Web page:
This article is authored by MOI Global instructor Jean Pierre Verster, portfolio manager at Fairtree Capital in South Africa, where he manages the “Protea” range of equity long/short hedge funds. Jean Pierre is an instructor at Best Ideas 2018, the fully online conference featuring more than one hundred expert instructors from the MOI Global membership community.
The 4th Industrial Revolution seems to be taking its toll on the active investment management industry, with many high-profile funds underperforming in the last few years, and some even closing down completely. The increased use of Artificial Intelligence (AI), Machine Learning and Big Data Analytics is seeing a seismic shift in assets away from traditional asset managers towards passive and quantitative strategies. One could rightly ask: Is active investing, and by extension value investing, dead?
The practical definition of ‘Value Investing’ has morphed over the years, away from Benjamin Graham’s classic methods of statistically computing intrinsic value with reference to historical financial metrics such as tangible book value and a public company’s long-run P/E ratio. Investors have since expanded their cognitive toolbox to include mental models such as moats, brand value, growth (i.e. the underappreciated power of long-term compounding), lollapalooza effects, reflexivity, alternative leverage (e.g. float), concentration/focus, the advantages of permanent capital, cognizance of macro-economic influences and a host of behavioural finance concepts.
Today, the value investing community is a broad church of investment styles and less dogmatic in nature. What binds us together is the application of an intelligent process which identifies opportunities to purchase an asset at a significant discount to intrinsic value, thereby ensuring a margin of safety in the process. This principle won’t go out of fashion, but we need to acknowledge that certain applications thereof are under threat.
The wide availability of easily searchable financial databases has rendered statistically attractive opportunities like net-nets just about non-existent. Smart Beta funds have industrialised the systematic process of identifying value investing attributes that outperform. Natural language processing algorithms immediately account for justified prices adjustments on the back of major company announcements and macro changes. Big data analytics is leading the race for informational edge, and AI is identifying causations we weren’t even aware of. Not only do computers have a speed advantage, but the unemotional and accurately probabilistic use of these techniques are clear advantages when compares to human decision-making. Traditional value investing is under threat, but the increased use of technology is also an opportunity for those value investors who decide to utilise it to their advantage.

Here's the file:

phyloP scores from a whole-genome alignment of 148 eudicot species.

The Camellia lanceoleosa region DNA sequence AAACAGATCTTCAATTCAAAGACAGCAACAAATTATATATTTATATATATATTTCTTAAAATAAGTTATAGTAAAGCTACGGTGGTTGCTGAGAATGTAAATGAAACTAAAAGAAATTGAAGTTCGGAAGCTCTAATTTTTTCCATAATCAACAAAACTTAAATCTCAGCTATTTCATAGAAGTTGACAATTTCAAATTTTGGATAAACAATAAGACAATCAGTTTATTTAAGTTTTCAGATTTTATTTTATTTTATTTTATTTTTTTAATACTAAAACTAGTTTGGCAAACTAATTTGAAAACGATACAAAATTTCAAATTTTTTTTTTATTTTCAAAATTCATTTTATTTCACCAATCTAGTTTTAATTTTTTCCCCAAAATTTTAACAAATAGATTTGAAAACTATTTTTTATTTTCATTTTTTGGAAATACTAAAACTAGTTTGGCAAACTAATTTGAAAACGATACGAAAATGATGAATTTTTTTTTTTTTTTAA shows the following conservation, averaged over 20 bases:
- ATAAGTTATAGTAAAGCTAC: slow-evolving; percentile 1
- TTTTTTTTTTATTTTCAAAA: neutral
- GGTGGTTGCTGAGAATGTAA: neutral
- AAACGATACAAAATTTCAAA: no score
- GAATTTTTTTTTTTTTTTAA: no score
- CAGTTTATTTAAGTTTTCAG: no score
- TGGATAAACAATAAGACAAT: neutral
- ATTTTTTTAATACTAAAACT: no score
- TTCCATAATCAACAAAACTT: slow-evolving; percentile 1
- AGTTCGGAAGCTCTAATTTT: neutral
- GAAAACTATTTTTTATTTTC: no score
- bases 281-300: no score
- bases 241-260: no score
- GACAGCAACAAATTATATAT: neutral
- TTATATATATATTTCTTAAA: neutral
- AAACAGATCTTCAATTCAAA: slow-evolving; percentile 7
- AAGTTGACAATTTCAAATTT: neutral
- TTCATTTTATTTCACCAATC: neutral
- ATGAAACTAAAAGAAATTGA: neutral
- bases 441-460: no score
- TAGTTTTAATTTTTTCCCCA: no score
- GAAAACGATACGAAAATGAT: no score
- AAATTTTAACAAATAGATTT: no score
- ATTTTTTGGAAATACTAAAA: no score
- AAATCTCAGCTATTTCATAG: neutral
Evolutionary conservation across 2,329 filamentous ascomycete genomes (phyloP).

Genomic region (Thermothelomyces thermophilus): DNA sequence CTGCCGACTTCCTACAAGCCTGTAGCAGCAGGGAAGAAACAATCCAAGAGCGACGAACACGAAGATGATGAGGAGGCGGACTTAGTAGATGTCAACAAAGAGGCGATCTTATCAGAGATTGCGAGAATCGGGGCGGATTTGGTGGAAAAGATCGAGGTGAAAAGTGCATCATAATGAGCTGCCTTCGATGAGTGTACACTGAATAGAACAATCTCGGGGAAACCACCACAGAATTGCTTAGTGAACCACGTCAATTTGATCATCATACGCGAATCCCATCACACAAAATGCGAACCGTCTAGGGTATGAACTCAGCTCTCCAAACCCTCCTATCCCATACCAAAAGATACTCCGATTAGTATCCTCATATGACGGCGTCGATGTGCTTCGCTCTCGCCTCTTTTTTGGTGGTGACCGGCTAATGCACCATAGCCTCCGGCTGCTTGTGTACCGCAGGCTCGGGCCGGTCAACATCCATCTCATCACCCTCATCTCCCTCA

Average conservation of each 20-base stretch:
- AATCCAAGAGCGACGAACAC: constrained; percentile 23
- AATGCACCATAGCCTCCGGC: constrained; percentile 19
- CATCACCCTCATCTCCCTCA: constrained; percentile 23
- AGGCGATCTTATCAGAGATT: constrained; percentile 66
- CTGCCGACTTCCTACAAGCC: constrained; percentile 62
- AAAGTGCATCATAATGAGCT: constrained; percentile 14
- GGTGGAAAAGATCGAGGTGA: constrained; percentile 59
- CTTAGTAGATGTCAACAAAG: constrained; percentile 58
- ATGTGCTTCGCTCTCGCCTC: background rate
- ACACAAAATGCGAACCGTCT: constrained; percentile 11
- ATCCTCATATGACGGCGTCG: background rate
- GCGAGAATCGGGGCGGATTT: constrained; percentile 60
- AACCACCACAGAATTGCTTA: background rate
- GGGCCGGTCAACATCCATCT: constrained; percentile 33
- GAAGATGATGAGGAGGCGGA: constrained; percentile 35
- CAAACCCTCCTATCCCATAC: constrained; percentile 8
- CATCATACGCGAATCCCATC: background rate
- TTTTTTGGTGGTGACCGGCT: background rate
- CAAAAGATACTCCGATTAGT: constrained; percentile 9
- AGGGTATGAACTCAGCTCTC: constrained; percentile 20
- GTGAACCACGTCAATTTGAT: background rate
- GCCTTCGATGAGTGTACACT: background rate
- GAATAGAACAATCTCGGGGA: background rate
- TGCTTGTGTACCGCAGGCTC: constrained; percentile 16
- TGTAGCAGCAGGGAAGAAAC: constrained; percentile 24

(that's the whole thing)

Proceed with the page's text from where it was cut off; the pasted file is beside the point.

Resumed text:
Our own experience in embracing technology to assist with our value-based investment process might be instructive: Over the course of the last decade we have, through abductive reasoning, developed an automated analytical process whereby we utilise algorithms to forecast a company’s individual accounting line items, leading to a probabilistic forecast of the next 4 years’ full financial statements. We then utilise the Du Pont and Gordon Growth models to translate those future financial statements into fair value, which we can then compare to the current share price in order to identify shares trading at a significant discount to intrinsic value. This is combined with significant human judgment to consider whether future financial statements based on past patterns in fundamental data is indeed realistic. It is not a pure quantitative process nor just our subjective assessment of the company’s future fundamentals, but rather a ‘quantamental’ process which combines the ingenuity of the human brain with the scale of computer power.
The approach has been applied successfully in our local South African equity market (a sophisticated market, comparable to developed markets rather than emerging markets from a regulatory and functional perspective) since February 2011, with real money, in an equity long/short strategy. We have significantly outperformed the broad market index over this time, and in September 2017 we launched a global fund to apply the same process across developed equity markets globally, after prior testing with internal capital and extensive travelling and reading to inform the qualitative part of our analysis. Our ‘quantamental’ process is by no means the holy grail, but it has been very useful and profitable to us, abductively identifying investment opportunities hiding in plain sight in public markets. We are harnessing technology in a forward-looking way whilst staying true to the core principles of value investing, a natural evolution given the current disruption to our industry.
Value investing is dead. Long live value investing!